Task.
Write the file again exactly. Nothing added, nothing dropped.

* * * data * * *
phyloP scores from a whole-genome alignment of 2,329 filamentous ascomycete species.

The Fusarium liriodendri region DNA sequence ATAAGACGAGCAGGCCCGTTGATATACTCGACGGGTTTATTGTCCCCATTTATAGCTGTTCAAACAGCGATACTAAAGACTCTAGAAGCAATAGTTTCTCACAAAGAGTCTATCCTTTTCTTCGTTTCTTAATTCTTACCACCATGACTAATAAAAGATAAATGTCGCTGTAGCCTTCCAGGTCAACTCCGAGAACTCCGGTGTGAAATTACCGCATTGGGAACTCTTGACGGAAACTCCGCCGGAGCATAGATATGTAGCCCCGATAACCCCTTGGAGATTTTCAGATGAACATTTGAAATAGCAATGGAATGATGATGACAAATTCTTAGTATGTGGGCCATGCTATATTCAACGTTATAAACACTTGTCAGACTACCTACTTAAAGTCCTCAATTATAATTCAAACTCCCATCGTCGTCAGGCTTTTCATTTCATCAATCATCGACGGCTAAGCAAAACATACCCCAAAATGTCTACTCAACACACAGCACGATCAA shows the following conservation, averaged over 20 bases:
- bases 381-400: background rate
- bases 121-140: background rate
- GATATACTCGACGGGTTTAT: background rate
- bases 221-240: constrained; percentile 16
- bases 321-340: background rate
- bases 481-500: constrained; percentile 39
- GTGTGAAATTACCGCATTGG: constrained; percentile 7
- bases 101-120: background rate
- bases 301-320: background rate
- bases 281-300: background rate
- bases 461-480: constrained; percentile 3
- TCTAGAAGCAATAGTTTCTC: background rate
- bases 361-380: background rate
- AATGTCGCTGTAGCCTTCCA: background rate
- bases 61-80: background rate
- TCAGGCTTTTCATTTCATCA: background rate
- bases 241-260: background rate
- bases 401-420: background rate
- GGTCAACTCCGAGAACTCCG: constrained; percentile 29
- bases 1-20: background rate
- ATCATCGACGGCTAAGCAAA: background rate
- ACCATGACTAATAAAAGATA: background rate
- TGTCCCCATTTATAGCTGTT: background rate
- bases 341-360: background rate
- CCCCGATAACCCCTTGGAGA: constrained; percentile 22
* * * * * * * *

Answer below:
phyloP scores from a whole-genome alignment of 2,329 filamentous ascomycete species.

The Fusarium liriodendri region DNA sequence ATAAGACGAGCAGGCCCGTTGATATACTCGACGGGTTTATTGTCCCCATTTATAGCTGTTCAAACAGCGATACTAAAGACTCTAGAAGCAATAGTTTCTCACAAAGAGTCTATCCTTTTCTTCGTTTCTTAATTCTTACCACCATGACTAATAAAAGATAAATGTCGCTGTAGCCTTCCAGGTCAACTCCGAGAACTCCGGTGTGAAATTACCGCATTGGGAACTCTTGACGGAAACTCCGCCGGAGCATAGATATGTAGCCCCGATAACCCCTTGGAGATTTTCAGATGAACATTTGAAATAGCAATGGAATGATGATGACAAATTCTTAGTATGTGGGCCATGCTATATTCAACGTTATAAACACTTGTCAGACTACCTACTTAAAGTCCTCAATTATAATTCAAACTCCCATCGTCGTCAGGCTTTTCATTTCATCAATCATCGACGGCTAAGCAAAACATACCCCAAAATGTCTACTCAACACACAGCACGATCAA shows the following conservation, averaged over 20 bases:
- bases 381-400: background rate
- bases 121-140: background rate
- GATATACTCGACGGGTTTAT: background rate
- bases 221-240: constrained; percentile 16
- bases 321-340: background rate
- bases 481-500: constrained; percentile 39
- GTGTGAAATTACCGCATTGG: constrained; percentile 7
- bases 101-120: background rate
- bases 301-320: background rate
- bases 281-300: background rate
- bases 461-480: constrained; percentile 3
- TCTAGAAGCAATAGTTTCTC: background rate
- bases 361-380: background rate
- AATGTCGCTGTAGCCTTCCA: background rate
- bases 61-80: background rate
- TCAGGCTTTTCATTTCATCA: background rate
- bases 241-260: background rate
- bases 401-420: background rate
- GGTCAACTCCGAGAACTCCG: constrained; percentile 29
- bases 1-20: background rate
- ATCATCGACGGCTAAGCAAA: background rate
- ACCATGACTAATAAAAGATA: background rate
- TGTCCCCATTTATAGCTGTT: background rate
- bases 341-360: background rate
- CCCCGATAACCCCTTGGAGA: constrained; percentile 22